Swamplandia! is an enviable first novel. The New York Times Book Review proclaims: “Vividly worded, exuberant in characterization, the novel is a wild ride. . . . This family, wrestling with their desires and demons . . . will lodge in the memories of anyone lucky enough to read Swamplandia!” True. The writing is vivid, the characterizations are exuberant, and it is memorable, but the last quarter is so terrible that I can’t recommend this book. read more
This book is fantastic, but I’ve had a hard time convincing friends to read it. The full title is Complications: A Surgeon’s Notes on an Imperfect Science, and they’re wary of this subject for the potential gross-out factor, the fear of learning that doctors aren’t perfect, and the suspicion that it’ll be technical and boring. I’ll address these, but the main thrust of this review is to say Atul Gawande has written an engaging work with sincerity and compassion. He contrasts stories of failed attempts with wondrous success cases, tackles the difficult subject of how a good doctor can become dangerous, and speaks for patient education. His observations are presented as a series of essays that can be picked up for a quick read, but will likely pull you from one to the next. read more
Perfume is heavy in detail and light on plot points, so here, to minimize spoilers, is the description from the dust jacket:
In the slums of 18th-century Paris a baby is born. Jean-Baptiste Grenouille clings to life with an iron will, growing into a dark and sinister young man who, although he has no scent of his own, possesses an incomparable sense of smell. He apprentices himself to a perfumer and quickly masters the ancient art of mixing flowers, herbs, and oils. But his quest to create the ‘ultimate perfume’ leads him to commit a series of brutal murders until no woman can feel safe as his final horrifying secret is revealed.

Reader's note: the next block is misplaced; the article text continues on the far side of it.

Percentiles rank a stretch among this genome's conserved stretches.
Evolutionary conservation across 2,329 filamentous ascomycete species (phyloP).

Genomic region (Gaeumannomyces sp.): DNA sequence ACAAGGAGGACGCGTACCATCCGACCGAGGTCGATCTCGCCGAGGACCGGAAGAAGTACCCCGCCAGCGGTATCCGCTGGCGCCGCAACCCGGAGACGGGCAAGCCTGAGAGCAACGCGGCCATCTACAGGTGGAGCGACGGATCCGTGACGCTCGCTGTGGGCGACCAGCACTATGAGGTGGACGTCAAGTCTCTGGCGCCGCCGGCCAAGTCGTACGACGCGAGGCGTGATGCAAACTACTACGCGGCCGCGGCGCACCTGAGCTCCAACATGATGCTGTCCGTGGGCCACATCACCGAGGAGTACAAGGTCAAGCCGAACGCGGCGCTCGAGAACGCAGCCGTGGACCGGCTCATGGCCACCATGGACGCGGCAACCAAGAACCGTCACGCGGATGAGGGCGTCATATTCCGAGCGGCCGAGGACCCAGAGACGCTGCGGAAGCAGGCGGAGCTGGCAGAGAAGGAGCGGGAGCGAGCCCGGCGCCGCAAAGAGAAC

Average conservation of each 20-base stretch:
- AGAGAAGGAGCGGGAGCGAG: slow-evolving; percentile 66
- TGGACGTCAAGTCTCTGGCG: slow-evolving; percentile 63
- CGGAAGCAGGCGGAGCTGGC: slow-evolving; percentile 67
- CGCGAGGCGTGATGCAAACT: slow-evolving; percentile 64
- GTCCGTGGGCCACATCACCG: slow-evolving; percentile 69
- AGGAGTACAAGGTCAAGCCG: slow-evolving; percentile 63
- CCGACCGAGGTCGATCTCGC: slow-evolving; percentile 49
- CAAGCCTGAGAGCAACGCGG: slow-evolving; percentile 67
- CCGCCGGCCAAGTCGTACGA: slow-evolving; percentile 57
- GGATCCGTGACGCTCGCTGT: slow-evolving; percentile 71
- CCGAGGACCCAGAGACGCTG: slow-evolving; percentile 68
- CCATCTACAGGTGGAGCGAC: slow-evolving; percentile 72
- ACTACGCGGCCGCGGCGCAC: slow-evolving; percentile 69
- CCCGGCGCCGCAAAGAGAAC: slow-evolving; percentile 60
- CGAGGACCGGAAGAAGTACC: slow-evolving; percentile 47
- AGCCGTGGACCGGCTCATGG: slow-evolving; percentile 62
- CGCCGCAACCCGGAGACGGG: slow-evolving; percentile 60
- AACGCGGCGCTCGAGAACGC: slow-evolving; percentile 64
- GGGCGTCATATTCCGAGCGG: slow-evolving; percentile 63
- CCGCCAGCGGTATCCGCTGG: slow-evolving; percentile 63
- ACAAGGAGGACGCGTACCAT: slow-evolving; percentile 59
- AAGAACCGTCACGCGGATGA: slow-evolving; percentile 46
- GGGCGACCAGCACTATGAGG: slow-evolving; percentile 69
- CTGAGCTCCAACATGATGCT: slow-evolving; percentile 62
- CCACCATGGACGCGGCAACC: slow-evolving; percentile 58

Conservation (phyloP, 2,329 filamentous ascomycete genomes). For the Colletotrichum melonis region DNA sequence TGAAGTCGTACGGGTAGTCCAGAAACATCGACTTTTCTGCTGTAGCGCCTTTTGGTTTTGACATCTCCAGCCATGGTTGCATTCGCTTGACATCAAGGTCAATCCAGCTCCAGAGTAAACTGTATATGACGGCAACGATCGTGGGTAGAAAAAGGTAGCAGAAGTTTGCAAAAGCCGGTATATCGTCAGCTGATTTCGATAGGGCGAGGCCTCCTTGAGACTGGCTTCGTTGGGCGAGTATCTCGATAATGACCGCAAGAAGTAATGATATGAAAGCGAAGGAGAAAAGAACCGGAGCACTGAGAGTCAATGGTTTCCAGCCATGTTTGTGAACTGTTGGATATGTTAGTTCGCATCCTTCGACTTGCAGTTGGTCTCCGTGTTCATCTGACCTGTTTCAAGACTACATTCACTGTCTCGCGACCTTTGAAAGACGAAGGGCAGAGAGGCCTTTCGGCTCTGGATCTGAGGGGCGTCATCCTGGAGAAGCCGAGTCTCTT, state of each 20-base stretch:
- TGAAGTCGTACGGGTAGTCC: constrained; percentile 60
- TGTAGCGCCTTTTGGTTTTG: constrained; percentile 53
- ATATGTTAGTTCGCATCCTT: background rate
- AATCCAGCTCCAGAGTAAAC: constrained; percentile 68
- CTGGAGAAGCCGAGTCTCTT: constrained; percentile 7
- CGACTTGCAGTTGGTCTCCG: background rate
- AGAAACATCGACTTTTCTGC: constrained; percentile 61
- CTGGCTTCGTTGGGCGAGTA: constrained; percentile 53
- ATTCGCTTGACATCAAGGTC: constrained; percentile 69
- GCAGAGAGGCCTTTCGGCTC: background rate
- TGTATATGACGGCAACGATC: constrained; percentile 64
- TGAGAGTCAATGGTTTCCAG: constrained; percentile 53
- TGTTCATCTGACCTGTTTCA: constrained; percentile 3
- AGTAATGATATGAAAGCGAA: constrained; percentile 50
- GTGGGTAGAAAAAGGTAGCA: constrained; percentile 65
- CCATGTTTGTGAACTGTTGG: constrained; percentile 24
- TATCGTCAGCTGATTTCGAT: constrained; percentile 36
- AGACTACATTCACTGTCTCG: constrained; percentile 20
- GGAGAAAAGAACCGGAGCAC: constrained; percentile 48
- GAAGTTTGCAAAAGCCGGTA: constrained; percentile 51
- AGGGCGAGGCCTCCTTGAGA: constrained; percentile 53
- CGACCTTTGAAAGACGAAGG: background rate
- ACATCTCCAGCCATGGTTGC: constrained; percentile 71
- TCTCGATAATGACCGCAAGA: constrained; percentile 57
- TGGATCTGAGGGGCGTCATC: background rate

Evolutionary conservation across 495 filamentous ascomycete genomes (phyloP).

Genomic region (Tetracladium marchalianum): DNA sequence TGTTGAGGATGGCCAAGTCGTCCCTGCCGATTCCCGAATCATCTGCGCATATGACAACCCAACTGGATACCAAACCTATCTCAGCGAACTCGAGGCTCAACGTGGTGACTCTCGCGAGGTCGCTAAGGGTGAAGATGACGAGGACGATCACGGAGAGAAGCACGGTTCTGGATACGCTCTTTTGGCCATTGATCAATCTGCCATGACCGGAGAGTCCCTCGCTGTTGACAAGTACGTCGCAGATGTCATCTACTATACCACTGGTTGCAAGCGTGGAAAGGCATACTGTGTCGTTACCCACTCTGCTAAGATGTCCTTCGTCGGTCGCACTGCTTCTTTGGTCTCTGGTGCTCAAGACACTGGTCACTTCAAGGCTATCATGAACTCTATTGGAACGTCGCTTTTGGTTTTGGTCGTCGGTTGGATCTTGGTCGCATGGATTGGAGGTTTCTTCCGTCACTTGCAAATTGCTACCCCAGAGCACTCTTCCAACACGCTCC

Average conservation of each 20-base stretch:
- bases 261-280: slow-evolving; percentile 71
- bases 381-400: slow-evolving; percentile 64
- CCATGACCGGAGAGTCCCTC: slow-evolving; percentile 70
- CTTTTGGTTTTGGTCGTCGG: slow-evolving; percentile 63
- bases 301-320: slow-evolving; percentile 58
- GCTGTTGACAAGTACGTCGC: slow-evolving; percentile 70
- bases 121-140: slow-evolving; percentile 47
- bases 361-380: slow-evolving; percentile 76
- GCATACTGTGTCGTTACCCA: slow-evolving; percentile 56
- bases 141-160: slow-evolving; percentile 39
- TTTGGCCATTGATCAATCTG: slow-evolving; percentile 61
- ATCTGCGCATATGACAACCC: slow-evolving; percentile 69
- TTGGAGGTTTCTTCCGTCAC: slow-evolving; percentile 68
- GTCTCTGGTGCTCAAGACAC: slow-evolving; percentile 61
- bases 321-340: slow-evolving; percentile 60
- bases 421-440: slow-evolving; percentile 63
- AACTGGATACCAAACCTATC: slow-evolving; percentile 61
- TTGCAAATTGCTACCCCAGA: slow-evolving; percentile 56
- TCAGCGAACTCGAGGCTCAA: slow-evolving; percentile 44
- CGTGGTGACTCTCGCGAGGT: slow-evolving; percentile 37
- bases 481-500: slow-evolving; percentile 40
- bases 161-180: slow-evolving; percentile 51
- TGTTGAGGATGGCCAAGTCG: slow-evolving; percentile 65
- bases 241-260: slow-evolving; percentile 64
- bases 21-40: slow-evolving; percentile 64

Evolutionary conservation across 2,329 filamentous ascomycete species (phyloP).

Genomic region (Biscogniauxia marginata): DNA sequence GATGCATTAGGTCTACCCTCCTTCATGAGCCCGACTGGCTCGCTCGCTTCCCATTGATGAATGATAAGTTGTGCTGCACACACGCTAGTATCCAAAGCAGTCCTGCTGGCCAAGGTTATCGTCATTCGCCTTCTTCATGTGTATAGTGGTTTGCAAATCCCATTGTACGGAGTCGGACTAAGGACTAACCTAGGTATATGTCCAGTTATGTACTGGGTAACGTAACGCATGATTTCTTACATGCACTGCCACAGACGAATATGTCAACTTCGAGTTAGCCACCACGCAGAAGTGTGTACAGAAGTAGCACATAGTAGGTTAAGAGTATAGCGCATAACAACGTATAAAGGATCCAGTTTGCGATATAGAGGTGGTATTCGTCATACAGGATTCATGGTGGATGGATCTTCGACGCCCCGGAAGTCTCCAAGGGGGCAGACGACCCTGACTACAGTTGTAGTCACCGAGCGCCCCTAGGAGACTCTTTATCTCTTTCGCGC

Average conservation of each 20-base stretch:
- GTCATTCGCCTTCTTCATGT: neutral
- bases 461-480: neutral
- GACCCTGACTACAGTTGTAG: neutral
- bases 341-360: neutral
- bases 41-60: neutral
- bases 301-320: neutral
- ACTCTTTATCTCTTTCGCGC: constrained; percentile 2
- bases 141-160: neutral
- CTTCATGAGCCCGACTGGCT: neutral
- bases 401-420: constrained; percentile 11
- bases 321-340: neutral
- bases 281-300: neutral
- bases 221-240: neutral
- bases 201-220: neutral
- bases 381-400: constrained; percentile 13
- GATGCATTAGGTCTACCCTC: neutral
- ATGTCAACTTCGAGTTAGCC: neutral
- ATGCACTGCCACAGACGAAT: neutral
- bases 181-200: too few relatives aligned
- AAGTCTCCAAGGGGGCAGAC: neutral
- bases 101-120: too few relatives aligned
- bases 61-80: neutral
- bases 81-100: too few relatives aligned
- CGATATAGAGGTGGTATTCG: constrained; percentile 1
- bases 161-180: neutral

I’ve been reading a book a day this week to chip away at my queue. Emma Donoghue’s Room was next, and there are two things you should know before reading: 1) It’s written from the perspective of a five-year-old boy; 2) The woman (Ma) is being held in the room as a sexual prisoner. I mention the first caveat because the incessant voice of a five-year-old child can become tiresome long before the 321st page; the second, because it’s a disturbing element and something you should know going in. read more
Being a translator isn’t easy—the writer is credited with the good stuff while flaws are blamed on the translator. Many reviews say The Girl with the Dragon Tattoo is poorly written or poorly translated. It’s hard to tell which, and I’m going to set aside this question since I can’t read Swedish. The plot is solidly constructed and paced, but suffers when severed from its original setting, culture, and language as the translator makes no effort to bridge the gap for a foreign audience. Example: “Norsjö was a small town with one main street, appropriately enough called Storgatan, that ran through the whole community.” (282) Why is this an appropriate name? I assumed (correctly) that Storgatan meant “Main,” but I’d been hoping for a pun and looked it up just in case. The translation runs unevenly; it uses plain, simple language with frequent cliches, before tossing in an oddball word that no native speaker would include: “Every family had a few skeletons in their cupboards, but the Vanger family had an entire gallimaufry of them.” (134) Context gives this away, but it reads unnaturally in context. read more